That’s the goal of a new collaborative effort between Northeastern University College of Professional Studies, Shoreline Community College, and CogBooks Ltd., funded by the Bill & Melinda Gates Foundation.
Called the Adaptive Learning Market Acceleration Program, this program will guide and inform the approach to online classes at Northeastern and Shoreline using technology developed by CogBooks, a leading adaptive learning platform. Adaptive learning technologies hold the promise of transforming online education by making the student the center of the learning experience. In this form of teaching, course content is modified by software to adapt to an individual student’s pace and learning, to fit his or her demonstrated needs.
Collin Tong, Crosscut News
In a state that lags far behind the rest of the nation in the production of science and engineering graduates, Northeastern University’s entry into Washington’s higher education marketplace should be welcome news. However, some in the field worry that the Boston-based school’s arrival might give Washingtonians a false sense of security about the future of higher education.
The private research university opened its Seattle satellite campus last January in South Lake Union. The campus occupies a sleek warren of offices nestled in a building it shares with the Institute for Systems Biology. (ISB’s President is former University of Washington Professor of Molecular Biotechnology Leroy Hood.)
by Melanie Dostis
For the longest time, I had no idea when I would be graduating.
I had no clue what year I was in and at times I wasn’t sure if classes were even part of my plan.
What I do know is that in the gloomy job market college graduates face, I have a chance to avoid the typical employment woes of many grads.
I am part of the co-operative (or “co-op”) education world, an increasingly sought-out solution in higher education to transition students to the workplace. In it, students alternate between the classroom and the workplace.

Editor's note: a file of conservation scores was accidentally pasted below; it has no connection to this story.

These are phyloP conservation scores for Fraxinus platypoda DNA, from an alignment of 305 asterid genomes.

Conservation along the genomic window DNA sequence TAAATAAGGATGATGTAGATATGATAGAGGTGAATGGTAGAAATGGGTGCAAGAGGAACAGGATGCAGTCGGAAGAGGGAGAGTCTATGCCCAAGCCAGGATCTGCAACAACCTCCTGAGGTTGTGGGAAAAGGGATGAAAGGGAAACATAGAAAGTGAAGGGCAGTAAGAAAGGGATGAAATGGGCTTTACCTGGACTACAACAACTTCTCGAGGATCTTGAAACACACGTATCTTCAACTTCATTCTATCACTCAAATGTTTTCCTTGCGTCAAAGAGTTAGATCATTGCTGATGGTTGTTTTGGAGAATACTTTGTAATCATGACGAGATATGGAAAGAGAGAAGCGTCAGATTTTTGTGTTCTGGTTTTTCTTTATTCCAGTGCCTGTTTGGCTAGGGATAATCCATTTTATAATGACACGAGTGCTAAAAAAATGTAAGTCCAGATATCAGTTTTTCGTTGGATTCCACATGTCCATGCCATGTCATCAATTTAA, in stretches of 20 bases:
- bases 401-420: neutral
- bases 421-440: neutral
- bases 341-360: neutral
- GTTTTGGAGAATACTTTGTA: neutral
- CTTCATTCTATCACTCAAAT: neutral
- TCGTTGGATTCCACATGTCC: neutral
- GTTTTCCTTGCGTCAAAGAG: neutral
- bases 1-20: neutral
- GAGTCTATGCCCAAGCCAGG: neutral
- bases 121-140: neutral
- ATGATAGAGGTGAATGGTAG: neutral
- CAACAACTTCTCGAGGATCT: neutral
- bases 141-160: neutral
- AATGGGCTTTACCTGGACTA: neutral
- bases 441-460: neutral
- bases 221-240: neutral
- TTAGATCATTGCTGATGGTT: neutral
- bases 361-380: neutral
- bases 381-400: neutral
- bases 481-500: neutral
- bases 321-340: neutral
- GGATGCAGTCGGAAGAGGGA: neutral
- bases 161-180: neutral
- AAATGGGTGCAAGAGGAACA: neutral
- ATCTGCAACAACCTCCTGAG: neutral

The indoor quad at the Curry Student Center had an international feel on Thursday night as students who have recently returned from overseas co-ops convened to share their experiences.
Northeastern’s inaugural International Co-op Fair gave about 30 co-op students the chance to tell their stories to peers considering experiential learning in a foreign country.
As part of its mission to prepare students for future success, Northeastern combines classroom learning with real-world experience in some 93 countries worldwide. About 300 students are currently on international co-op, a figure that international co-op director Ketty Rosenfeld expects to grow.
YOU’VE READ THE HEADLINES:
Despite some improvement in job growth for recent college grads, many are still trying to adjust to post-Great Recession life. They’re out of work, working part time, or cobbling together some kind of living by walking dogs, cutting lawns, and painting houses while volunteering in their preferred fields and living in their parents’ basements.
But some of those with bachelor’s degrees, both new to the workforce and not, are coming to a perhaps counterintuitive solution: They’re spending more money, not less, banking their futures on further schooling in the form of master’s degrees, professional certificates, and non-matriculating adult education.